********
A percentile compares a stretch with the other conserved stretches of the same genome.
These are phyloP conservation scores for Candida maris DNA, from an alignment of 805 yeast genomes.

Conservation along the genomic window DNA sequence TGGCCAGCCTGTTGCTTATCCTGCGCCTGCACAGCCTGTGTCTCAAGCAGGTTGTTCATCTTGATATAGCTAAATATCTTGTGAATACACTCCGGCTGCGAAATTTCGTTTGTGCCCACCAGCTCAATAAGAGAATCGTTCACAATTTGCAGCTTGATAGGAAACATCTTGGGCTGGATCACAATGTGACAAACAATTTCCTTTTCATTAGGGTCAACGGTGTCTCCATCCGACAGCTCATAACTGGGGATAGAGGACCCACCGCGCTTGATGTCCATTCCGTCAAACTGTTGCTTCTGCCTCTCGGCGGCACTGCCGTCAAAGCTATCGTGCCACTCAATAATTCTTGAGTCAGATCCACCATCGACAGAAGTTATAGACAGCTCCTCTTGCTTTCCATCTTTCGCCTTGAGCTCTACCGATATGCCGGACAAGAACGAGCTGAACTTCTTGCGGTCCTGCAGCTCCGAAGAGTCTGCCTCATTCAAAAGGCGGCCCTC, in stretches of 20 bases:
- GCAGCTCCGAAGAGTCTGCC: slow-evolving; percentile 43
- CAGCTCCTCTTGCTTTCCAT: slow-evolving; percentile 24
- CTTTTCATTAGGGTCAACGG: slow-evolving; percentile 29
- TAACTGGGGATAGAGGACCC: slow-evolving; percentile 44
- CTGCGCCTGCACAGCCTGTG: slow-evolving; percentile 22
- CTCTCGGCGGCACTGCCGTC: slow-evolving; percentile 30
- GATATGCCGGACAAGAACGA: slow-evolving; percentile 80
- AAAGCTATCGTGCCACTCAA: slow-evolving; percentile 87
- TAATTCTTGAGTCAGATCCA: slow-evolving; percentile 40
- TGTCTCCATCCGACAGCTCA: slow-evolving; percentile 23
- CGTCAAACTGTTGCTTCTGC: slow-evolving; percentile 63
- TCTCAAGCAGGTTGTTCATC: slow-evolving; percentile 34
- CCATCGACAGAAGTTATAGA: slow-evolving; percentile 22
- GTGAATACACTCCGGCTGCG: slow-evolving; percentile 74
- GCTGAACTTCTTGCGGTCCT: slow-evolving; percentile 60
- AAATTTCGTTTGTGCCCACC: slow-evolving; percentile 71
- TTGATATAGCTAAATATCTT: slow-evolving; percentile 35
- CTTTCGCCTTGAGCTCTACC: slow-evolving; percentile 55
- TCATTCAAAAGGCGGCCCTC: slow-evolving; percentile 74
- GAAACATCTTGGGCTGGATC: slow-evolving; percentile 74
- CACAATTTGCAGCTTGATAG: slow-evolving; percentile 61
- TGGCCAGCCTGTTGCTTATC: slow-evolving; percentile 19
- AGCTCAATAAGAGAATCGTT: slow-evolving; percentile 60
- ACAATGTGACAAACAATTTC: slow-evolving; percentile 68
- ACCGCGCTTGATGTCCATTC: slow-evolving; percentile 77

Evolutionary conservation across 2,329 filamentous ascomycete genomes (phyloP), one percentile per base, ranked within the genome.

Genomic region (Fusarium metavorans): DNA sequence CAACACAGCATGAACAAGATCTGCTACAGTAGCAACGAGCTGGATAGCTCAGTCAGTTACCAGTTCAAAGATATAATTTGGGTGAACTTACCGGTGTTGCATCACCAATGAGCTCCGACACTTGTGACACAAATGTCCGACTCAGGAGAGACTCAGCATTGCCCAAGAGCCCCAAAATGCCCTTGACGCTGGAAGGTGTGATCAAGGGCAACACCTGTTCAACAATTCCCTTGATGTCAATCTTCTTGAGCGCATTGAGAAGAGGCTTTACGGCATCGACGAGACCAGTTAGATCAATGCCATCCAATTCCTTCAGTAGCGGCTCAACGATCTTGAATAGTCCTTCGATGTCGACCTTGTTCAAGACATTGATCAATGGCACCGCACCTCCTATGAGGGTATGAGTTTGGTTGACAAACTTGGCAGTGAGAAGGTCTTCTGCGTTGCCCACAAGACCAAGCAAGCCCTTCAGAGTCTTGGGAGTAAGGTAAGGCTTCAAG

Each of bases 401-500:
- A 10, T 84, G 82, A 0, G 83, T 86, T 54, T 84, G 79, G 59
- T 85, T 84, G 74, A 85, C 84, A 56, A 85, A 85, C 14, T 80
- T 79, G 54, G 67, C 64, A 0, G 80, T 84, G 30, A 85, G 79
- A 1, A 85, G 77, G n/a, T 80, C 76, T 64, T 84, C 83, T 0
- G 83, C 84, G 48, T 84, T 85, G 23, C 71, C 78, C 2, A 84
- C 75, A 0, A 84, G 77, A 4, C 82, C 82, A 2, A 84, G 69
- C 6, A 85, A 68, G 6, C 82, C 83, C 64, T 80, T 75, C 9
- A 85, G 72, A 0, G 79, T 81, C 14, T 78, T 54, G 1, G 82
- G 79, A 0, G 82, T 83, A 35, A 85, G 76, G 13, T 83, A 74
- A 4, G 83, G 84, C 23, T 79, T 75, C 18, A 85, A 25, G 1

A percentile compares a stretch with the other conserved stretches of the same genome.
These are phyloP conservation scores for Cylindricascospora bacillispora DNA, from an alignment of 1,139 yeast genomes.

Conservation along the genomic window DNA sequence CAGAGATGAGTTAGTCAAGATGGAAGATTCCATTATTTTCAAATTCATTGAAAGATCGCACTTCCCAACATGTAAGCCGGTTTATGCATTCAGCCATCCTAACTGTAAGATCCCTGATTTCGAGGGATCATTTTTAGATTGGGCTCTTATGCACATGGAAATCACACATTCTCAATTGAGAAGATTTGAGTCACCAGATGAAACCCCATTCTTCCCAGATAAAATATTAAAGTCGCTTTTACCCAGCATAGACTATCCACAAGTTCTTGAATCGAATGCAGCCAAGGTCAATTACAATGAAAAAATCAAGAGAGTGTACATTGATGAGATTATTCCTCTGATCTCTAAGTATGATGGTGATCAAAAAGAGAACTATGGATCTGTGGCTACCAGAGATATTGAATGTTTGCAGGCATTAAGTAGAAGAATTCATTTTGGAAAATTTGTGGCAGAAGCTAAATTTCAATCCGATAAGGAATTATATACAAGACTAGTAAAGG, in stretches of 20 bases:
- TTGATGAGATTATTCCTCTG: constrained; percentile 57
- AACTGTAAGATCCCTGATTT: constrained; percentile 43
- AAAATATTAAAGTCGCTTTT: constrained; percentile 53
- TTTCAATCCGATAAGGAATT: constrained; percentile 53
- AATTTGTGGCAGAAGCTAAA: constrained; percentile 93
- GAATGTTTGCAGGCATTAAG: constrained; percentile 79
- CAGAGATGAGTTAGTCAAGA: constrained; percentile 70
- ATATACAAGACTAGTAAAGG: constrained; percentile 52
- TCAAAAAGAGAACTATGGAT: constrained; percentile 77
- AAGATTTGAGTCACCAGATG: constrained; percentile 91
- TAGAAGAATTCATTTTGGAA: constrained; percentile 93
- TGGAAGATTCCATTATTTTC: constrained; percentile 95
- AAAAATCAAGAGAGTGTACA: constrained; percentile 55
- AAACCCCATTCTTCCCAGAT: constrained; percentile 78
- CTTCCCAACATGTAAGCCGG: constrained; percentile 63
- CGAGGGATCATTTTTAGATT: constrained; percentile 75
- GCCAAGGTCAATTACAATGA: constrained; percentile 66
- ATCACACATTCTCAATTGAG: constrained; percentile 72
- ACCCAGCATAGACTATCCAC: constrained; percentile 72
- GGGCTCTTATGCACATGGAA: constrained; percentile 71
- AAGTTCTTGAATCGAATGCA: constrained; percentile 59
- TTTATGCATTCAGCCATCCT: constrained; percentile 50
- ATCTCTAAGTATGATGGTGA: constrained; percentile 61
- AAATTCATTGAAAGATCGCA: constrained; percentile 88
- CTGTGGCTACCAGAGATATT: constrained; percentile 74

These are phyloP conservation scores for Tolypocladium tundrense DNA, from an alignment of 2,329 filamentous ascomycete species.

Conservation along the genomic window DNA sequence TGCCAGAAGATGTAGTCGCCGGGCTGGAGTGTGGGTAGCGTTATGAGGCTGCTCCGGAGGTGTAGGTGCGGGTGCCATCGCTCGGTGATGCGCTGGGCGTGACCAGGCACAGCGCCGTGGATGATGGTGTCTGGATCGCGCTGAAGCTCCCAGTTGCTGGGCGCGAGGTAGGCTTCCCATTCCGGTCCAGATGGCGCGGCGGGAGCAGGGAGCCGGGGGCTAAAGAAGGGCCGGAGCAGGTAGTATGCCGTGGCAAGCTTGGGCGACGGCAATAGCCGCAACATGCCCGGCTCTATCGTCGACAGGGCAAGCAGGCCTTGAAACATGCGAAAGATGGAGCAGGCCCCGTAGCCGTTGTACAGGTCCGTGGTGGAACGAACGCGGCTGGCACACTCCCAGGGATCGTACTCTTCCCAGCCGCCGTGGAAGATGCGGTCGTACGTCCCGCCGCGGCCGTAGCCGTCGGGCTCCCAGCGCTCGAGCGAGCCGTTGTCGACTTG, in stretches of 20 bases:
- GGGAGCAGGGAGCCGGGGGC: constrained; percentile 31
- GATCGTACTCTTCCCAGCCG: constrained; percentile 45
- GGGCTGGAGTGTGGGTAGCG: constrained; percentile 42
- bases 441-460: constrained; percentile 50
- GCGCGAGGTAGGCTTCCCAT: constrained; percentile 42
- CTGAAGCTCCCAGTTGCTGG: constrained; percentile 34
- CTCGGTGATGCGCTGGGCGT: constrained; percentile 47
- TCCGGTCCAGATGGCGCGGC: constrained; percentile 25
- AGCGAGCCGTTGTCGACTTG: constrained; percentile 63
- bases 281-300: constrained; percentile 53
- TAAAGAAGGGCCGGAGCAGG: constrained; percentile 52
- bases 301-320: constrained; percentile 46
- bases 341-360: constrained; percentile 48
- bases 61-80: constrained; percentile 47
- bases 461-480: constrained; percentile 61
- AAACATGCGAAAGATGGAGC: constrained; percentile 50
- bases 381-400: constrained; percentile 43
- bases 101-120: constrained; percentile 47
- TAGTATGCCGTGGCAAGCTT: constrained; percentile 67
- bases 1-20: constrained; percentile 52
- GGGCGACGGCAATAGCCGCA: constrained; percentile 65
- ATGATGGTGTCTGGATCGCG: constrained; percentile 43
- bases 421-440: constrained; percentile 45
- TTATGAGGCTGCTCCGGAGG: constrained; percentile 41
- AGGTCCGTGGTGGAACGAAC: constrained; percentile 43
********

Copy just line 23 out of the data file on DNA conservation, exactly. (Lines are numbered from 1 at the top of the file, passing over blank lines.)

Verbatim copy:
- GAAACATCTTGGGCTGGATC: slow-evolving; percentile 74